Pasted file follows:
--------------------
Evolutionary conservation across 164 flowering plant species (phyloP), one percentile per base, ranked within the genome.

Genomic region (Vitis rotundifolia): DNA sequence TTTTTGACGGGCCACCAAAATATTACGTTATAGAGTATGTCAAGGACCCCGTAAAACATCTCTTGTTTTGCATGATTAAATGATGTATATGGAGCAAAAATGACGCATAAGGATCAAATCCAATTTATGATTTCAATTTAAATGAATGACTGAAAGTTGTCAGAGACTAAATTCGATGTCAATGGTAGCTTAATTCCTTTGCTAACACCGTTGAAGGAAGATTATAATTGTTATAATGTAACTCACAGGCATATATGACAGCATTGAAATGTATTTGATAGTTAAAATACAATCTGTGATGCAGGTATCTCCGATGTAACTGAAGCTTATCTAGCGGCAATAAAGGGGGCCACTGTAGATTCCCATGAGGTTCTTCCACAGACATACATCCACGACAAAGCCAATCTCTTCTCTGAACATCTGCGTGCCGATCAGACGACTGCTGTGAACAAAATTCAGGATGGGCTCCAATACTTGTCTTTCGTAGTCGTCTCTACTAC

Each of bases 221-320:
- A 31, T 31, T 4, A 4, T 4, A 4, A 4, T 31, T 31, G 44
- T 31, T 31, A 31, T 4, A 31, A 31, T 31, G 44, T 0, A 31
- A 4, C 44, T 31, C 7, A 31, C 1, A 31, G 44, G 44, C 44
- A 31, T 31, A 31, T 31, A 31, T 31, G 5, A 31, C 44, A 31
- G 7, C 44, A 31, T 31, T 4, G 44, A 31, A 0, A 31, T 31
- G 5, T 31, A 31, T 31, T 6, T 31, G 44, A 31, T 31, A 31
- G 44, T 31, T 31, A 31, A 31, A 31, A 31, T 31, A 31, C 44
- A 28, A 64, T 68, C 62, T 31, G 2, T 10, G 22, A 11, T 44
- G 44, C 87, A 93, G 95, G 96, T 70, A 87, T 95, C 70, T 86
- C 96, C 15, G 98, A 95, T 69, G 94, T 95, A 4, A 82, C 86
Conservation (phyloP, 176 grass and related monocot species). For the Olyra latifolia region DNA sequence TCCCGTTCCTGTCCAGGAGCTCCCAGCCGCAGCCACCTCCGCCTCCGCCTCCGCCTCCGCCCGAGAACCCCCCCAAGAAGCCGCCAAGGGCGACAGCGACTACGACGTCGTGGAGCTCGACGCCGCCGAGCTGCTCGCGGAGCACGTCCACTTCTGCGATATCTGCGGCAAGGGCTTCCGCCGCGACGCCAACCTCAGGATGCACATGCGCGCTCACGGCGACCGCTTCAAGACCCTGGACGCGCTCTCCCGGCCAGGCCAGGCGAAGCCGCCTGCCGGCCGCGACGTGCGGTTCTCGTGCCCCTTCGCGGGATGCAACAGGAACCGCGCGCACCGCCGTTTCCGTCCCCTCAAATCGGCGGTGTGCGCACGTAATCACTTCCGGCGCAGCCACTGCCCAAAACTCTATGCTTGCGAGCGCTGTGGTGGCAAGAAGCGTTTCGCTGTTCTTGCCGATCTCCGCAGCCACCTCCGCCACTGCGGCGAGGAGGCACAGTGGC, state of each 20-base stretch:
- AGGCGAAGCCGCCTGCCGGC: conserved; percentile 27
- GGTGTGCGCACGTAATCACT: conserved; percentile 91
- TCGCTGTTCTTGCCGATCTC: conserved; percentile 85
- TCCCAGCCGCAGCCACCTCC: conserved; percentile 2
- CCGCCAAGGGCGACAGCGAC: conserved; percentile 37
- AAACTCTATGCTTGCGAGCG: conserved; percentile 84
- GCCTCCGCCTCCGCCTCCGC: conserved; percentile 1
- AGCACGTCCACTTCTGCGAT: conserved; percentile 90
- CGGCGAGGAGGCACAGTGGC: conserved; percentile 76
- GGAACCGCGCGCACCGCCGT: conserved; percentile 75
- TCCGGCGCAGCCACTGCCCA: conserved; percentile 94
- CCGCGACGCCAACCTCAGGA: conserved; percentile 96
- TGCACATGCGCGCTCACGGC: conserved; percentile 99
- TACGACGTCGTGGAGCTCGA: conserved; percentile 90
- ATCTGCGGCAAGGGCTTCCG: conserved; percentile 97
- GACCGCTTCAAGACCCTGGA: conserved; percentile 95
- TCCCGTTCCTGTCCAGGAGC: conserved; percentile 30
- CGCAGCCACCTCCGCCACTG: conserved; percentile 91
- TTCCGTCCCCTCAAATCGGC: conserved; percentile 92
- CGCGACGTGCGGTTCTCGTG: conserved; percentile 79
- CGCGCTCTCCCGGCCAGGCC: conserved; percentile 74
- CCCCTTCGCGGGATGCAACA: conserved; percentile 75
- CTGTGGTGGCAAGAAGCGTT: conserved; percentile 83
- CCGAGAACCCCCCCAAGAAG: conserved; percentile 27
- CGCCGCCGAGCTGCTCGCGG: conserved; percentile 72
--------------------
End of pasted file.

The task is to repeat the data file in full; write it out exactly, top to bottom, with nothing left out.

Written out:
Evolutionary conservation across 164 flowering plant species (phyloP), one percentile per base, ranked within the genome.

Genomic region (Vitis rotundifolia): DNA sequence TTTTTGACGGGCCACCAAAATATTACGTTATAGAGTATGTCAAGGACCCCGTAAAACATCTCTTGTTTTGCATGATTAAATGATGTATATGGAGCAAAAATGACGCATAAGGATCAAATCCAATTTATGATTTCAATTTAAATGAATGACTGAAAGTTGTCAGAGACTAAATTCGATGTCAATGGTAGCTTAATTCCTTTGCTAACACCGTTGAAGGAAGATTATAATTGTTATAATGTAACTCACAGGCATATATGACAGCATTGAAATGTATTTGATAGTTAAAATACAATCTGTGATGCAGGTATCTCCGATGTAACTGAAGCTTATCTAGCGGCAATAAAGGGGGCCACTGTAGATTCCCATGAGGTTCTTCCACAGACATACATCCACGACAAAGCCAATCTCTTCTCTGAACATCTGCGTGCCGATCAGACGACTGCTGTGAACAAAATTCAGGATGGGCTCCAATACTTGTCTTTCGTAGTCGTCTCTACTAC

Each of bases 221-320:
- A 31, T 31, T 4, A 4, T 4, A 4, A 4, T 31, T 31, G 44
- T 31, T 31, A 31, T 4, A 31, A 31, T 31, G 44, T 0, A 31
- A 4, C 44, T 31, C 7, A 31, C 1, A 31, G 44, G 44, C 44
- A 31, T 31, A 31, T 31, A 31, T 31, G 5, A 31, C 44, A 31
- G 7, C 44, A 31, T 31, T 4, G 44, A 31, A 0, A 31, T 31
- G 5, T 31, A 31, T 31, T 6, T 31, G 44, A 31, T 31, A 31
- G 44, T 31, T 31, A 31, A 31, A 31, A 31, T 31, A 31, C 44
- A 28, A 64, T 68, C 62, T 31, G 2, T 10, G 22, A 11, T 44
- G 44, C 87, A 93, G 95, G 96, T 70, A 87, T 95, C 70, T 86
- C 96, C 15, G 98, A 95, T 69, G 94, T 95, A 4, A 82, C 86
Conservation (phyloP, 176 grass and related monocot species). For the Olyra latifolia region DNA sequence TCCCGTTCCTGTCCAGGAGCTCCCAGCCGCAGCCACCTCCGCCTCCGCCTCCGCCTCCGCCCGAGAACCCCCCCAAGAAGCCGCCAAGGGCGACAGCGACTACGACGTCGTGGAGCTCGACGCCGCCGAGCTGCTCGCGGAGCACGTCCACTTCTGCGATATCTGCGGCAAGGGCTTCCGCCGCGACGCCAACCTCAGGATGCACATGCGCGCTCACGGCGACCGCTTCAAGACCCTGGACGCGCTCTCCCGGCCAGGCCAGGCGAAGCCGCCTGCCGGCCGCGACGTGCGGTTCTCGTGCCCCTTCGCGGGATGCAACAGGAACCGCGCGCACCGCCGTTTCCGTCCCCTCAAATCGGCGGTGTGCGCACGTAATCACTTCCGGCGCAGCCACTGCCCAAAACTCTATGCTTGCGAGCGCTGTGGTGGCAAGAAGCGTTTCGCTGTTCTTGCCGATCTCCGCAGCCACCTCCGCCACTGCGGCGAGGAGGCACAGTGGC, state of each 20-base stretch:
- AGGCGAAGCCGCCTGCCGGC: conserved; percentile 27
- GGTGTGCGCACGTAATCACT: conserved; percentile 91
- TCGCTGTTCTTGCCGATCTC: conserved; percentile 85
- TCCCAGCCGCAGCCACCTCC: conserved; percentile 2
- CCGCCAAGGGCGACAGCGAC: conserved; percentile 37
- AAACTCTATGCTTGCGAGCG: conserved; percentile 84
- GCCTCCGCCTCCGCCTCCGC: conserved; percentile 1
- AGCACGTCCACTTCTGCGAT: conserved; percentile 90
- CGGCGAGGAGGCACAGTGGC: conserved; percentile 76
- GGAACCGCGCGCACCGCCGT: conserved; percentile 75
- TCCGGCGCAGCCACTGCCCA: conserved; percentile 94
- CCGCGACGCCAACCTCAGGA: conserved; percentile 96
- TGCACATGCGCGCTCACGGC: conserved; percentile 99
- TACGACGTCGTGGAGCTCGA: conserved; percentile 90
- ATCTGCGGCAAGGGCTTCCG: conserved; percentile 97
- GACCGCTTCAAGACCCTGGA: conserved; percentile 95
- TCCCGTTCCTGTCCAGGAGC: conserved; percentile 30
- CGCAGCCACCTCCGCCACTG: conserved; percentile 91
- TTCCGTCCCCTCAAATCGGC: conserved; percentile 92
- CGCGACGTGCGGTTCTCGTG: conserved; percentile 79
- CGCGCTCTCCCGGCCAGGCC: conserved; percentile 74
- CCCCTTCGCGGGATGCAACA: conserved; percentile 75
- CTGTGGTGGCAAGAAGCGTT: conserved; percentile 83
- CCGAGAACCCCCCCAAGAAG: conserved; percentile 27
- CGCCGCCGAGCTGCTCGCGG: conserved; percentile 72